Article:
The innovative gut serotonin research of Dr Alyce Martin (BMedSc ’11, BSc(Hons) ’12, PhD(Med) ’18) rides at the forefront of global influence in the fast-expanding field of understanding our gut – which could provide the key to myriad of health dilemmas.
Her significant contribution in the field of gastrointestinal physiology and her professional community were recognised with a 2021 Early Career Alumni Award.
Studying the role of serotonin-producing cells as sensory cells in the gut, Dr Martin completed her PhD in December 2018 at Flinders University. Now working in Flinders University’s College of Medicine and Public Health and Flinders Health and Medical Research Institute (FHMRI), Dr Martin has authored 24 publications on gut hormones and serotonin that have garnered more than 745 citations. She is ranked the second leading exert in the world among published authors on Enterochromaffin Cell biology.
“The cells in our gut that make serotonin are such a vital cell type that we still know so little about, yet gut serotonin does so many things within our body, such as maintaining a healthy gut and driving our metabolism,” says Dr Martin.
“It’s why I’ve found gut physiology and gut hormone production so fascinating, because the gut is such an essential organ and its proper function is crucial in our lives, yet we still don’t fully know how it works.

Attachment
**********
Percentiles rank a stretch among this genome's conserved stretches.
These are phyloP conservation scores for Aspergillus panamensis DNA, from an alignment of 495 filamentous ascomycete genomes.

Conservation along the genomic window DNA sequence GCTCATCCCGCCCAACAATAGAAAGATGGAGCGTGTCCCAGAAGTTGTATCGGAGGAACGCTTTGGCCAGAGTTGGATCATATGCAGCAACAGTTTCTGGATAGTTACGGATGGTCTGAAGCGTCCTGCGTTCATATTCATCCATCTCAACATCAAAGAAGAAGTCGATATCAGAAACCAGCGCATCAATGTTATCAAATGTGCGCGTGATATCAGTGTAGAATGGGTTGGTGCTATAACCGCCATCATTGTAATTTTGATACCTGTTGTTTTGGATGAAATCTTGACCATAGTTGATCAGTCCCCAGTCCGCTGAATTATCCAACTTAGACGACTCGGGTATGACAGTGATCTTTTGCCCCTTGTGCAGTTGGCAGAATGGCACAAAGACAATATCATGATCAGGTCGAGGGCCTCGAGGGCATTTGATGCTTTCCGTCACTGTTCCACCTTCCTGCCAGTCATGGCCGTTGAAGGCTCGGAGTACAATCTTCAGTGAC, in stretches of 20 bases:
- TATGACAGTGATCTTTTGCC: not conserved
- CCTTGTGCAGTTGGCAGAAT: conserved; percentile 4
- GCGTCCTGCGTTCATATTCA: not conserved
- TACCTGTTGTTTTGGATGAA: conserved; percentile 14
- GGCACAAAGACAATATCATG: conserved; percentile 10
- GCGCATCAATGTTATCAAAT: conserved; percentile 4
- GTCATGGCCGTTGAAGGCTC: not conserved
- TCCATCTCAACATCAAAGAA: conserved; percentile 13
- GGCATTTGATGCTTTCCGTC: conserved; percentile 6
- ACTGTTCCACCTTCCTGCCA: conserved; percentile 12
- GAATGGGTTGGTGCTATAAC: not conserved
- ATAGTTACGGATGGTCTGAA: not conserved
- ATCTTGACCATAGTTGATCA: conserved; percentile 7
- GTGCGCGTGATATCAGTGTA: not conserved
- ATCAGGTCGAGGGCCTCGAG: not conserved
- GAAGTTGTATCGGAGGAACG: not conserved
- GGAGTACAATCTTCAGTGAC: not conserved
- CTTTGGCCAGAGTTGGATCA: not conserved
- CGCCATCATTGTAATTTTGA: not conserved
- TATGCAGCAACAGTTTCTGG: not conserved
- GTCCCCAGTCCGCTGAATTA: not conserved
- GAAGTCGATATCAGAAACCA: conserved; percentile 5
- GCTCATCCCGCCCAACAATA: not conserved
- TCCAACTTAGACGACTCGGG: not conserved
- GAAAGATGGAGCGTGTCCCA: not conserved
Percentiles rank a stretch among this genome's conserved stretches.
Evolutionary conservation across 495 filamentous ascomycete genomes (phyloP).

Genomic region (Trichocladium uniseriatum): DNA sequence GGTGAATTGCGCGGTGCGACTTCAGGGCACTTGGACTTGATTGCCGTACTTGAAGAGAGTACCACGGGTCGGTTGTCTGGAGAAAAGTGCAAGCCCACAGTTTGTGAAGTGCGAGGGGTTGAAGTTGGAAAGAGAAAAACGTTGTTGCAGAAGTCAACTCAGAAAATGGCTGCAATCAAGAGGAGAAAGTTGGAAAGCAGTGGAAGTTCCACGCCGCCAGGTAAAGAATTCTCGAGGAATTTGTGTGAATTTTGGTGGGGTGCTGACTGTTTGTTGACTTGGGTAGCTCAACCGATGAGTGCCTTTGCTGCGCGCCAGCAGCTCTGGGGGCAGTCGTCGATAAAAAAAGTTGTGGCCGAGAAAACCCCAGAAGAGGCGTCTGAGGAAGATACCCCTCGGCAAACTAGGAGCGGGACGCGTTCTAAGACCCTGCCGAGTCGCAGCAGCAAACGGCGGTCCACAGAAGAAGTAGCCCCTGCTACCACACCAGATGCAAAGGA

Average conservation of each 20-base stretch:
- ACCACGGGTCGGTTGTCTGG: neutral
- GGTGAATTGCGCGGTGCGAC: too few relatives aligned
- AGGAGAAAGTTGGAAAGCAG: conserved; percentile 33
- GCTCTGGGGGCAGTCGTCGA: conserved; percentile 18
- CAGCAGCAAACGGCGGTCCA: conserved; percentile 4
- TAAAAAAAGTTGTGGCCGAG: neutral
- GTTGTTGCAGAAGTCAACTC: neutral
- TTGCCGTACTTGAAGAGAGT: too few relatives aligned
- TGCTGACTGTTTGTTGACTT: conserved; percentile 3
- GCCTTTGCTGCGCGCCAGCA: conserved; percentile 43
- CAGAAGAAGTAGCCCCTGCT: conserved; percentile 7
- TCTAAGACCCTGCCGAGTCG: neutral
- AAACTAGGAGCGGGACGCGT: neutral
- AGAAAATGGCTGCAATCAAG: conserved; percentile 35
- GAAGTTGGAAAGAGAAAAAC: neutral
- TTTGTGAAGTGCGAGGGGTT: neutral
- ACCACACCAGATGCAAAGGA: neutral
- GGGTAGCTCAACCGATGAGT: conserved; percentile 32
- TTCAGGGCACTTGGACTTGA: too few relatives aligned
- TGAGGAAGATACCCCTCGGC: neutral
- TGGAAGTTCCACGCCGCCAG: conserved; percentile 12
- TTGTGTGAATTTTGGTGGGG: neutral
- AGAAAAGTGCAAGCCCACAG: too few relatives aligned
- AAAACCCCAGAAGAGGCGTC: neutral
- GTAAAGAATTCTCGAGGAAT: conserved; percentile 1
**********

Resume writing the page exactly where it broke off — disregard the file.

“This area of medical research is so fast-paced that we must be connected globally and respond swiftly to developments – and it’s a thrill that our team at Flinders University rides right at the forefront of international gut research.”
Dr Martin is excited that the global reach of her research is leading to further international collaborations with leading researchers – and she realises that such success is rare for a young researcher. It has prompted her to play a leadership role in helping to guide other young researchers.
During 2021, Dr Martin helped create the Early and Mid-Career Academic Community of Practice (EMCA CoP) at Flinders, a support organisation to help researchers grasp opportunities through providing a critical bridge between the University’s leadership teams.
To help these emerging scientists pursue their own independent research, Dr Martin has developed a funding scheme in partnership with the Flinders Foundation, helping to raise donations through multiple fundraisers.
“It’s never been a more difficult time for researchers to obtain funding and enjoy ongoing security for their work, so being able to help create this strong community support is one of my achievements that I’m most proud of.”